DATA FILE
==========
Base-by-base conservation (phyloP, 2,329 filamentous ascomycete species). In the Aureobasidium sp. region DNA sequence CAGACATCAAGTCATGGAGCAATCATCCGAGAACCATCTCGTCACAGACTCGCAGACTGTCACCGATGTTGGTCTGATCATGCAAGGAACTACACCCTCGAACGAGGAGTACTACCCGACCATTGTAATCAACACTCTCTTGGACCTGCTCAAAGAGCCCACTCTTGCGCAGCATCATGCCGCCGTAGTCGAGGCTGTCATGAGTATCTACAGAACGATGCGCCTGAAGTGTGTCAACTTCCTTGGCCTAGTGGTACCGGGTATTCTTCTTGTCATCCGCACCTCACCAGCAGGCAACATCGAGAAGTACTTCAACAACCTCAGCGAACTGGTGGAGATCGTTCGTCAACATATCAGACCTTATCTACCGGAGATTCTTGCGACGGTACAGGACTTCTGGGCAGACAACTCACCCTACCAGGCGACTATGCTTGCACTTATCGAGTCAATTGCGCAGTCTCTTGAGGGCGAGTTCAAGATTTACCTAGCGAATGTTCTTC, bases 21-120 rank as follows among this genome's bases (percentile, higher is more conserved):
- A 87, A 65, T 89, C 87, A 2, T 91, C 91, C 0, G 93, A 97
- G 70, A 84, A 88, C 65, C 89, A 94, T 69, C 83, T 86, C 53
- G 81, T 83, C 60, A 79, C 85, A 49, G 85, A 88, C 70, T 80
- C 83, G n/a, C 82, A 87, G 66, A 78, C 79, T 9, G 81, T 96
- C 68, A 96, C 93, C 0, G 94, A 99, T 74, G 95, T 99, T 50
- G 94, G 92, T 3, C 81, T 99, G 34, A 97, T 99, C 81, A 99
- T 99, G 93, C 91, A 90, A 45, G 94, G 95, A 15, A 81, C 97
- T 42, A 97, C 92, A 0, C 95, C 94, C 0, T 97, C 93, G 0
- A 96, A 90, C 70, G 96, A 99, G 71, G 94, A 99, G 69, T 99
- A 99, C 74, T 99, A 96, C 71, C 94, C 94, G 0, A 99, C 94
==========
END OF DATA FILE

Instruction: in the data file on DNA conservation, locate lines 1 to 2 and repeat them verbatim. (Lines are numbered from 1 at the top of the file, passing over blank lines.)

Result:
Base-by-base conservation (phyloP, 2,329 filamentous ascomycete species). In the Aureobasidium sp. region DNA sequence CAGACATCAAGTCATGGAGCAATCATCCGAGAACCATCTCGTCACAGACTCGCAGACTGTCACCGATGTTGGTCTGATCATGCAAGGAACTACACCCTCGAACGAGGAGTACTACCCGACCATTGTAATCAACACTCTCTTGGACCTGCTCAAAGAGCCCACTCTTGCGCAGCATCATGCCGCCGTAGTCGAGGCTGTCATGAGTATCTACAGAACGATGCGCCTGAAGTGTGTCAACTTCCTTGGCCTAGTGGTACCGGGTATTCTTCTTGTCATCCGCACCTCACCAGCAGGCAACATCGAGAAGTACTTCAACAACCTCAGCGAACTGGTGGAGATCGTTCGTCAACATATCAGACCTTATCTACCGGAGATTCTTGCGACGGTACAGGACTTCTGGGCAGACAACTCACCCTACCAGGCGACTATGCTTGCACTTATCGAGTCAATTGCGCAGTCTCTTGAGGGCGAGTTCAAGATTTACCTAGCGAATGTTCTTC, bases 21-120 rank as follows among this genome's bases (percentile, higher is more conserved):
- A 87, A 65, T 89, C 87, A 2, T 91, C 91, C 0, G 93, A 97